Council urged to “listen” to Bo’ness community amid row over property review consultation
Bo’Ness Community Council has called on Falkirk Council to review its working practices and “listen” to local residents.
The Bo’ness group spoke out after it asked FC officials to meet with it more than nine months ago. It’s still waiting for the meeting to take place.
It also raised concerns over the running over the Council’s new emergency executive, which has no representatives from Bo’ness, Grangemouth and Bonnybridge – but multiple members from other areas.
Madelene Hunt, the chair of Bo’ness Community Council, said: “We endorsed a fairly lengthy motion at our last meeting expressing concerns about the way Falkirk Council is being run.
“We feel that the local authority needs to adequately show that it is working with local communities and listening to them. We do not feel this is currently happening.”
She added: “The composition of Falkirk’s Emergency Executive – which has wide-range powers over policy and spending – is one example. There are no voices on it from either Bo’ness or Grangemouth. We’ve asked Falkirk Council to reconsider the membership to allow fairer representation from across the local area.”
The Community Council also raised concerns about Falkirk Council’s Strategic Property Review.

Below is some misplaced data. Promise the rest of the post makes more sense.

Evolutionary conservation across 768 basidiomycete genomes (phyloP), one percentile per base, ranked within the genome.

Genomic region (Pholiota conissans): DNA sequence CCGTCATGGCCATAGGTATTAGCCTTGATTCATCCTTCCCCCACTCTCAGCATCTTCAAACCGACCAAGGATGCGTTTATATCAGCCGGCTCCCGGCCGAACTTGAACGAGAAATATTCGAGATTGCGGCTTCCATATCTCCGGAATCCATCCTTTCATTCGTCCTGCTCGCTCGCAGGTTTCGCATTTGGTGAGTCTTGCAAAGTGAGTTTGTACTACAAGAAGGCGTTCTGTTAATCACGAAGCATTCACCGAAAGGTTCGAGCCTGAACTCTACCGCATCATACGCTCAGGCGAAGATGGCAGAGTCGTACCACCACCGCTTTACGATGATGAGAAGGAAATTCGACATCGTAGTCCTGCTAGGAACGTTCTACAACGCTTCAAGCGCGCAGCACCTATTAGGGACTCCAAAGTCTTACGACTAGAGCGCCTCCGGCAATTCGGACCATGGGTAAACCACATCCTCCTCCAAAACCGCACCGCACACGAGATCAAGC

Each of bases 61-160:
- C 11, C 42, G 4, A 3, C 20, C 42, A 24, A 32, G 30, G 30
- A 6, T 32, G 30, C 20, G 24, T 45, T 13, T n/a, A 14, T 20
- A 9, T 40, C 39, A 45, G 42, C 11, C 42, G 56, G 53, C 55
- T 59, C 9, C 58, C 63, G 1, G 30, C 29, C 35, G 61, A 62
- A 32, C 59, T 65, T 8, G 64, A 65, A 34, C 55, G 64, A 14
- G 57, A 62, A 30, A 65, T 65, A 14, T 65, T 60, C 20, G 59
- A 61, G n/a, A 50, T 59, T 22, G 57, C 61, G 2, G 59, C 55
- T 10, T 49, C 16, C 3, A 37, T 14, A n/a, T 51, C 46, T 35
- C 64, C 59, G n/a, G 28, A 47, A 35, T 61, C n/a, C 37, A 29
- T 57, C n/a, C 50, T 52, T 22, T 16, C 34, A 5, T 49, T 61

A report, authored by the Council’s new chief executive, Kenneth Lawrie, proposed putting a number of buildings and assets – such as Kinneil Estate, its Museum and Bo’ness Town Hall – up for potential community asset transfer and also closing Bo’ness Recreation Centre and moving it into Bo’ness Academy.
There also fears that Bo’ness Library could also be moved into the school.
Bo’ness Community Council asked Mr Lawrie and Maureen Campbell, the chief executive of Falkirk Community Trust, to a meeting to explain their ideas. The meeting has still to take place.
Mrs Hunt said: “We made our first approach to these people last October. We were asked to wait until after the budget and we’ve waited and waited. We’re raised the delay with officials but there has still been no meeting.
“The Council has done public consultations during this time, but these have been criticised over the way they have been rolled out and publicised.
“Falkirk Council says it wants to modernise but seems to have a problem actually getting out and talking to the communities that fund it.”
As the debate over the Property Review rumbled on, the Council has showcased major investments to Falkirk and Grangemouth – backed by Government cash. Members have also debated building a new headquarters in Falkirk said Mrs. Hunt: “The impression is that the Council seems to want to splash cash on the centre of the district, but to inflict cutbacks on outlying communities, like Bo’ness. We’re a growing community and we deserve decent well-funded facilities.
“When we asked, quite reasonably, to talk to people we’ve been left waiting.
“Our Falkirk Council members can’t even raise these issues at the Council’s new Emergency Executive as there are no places for them.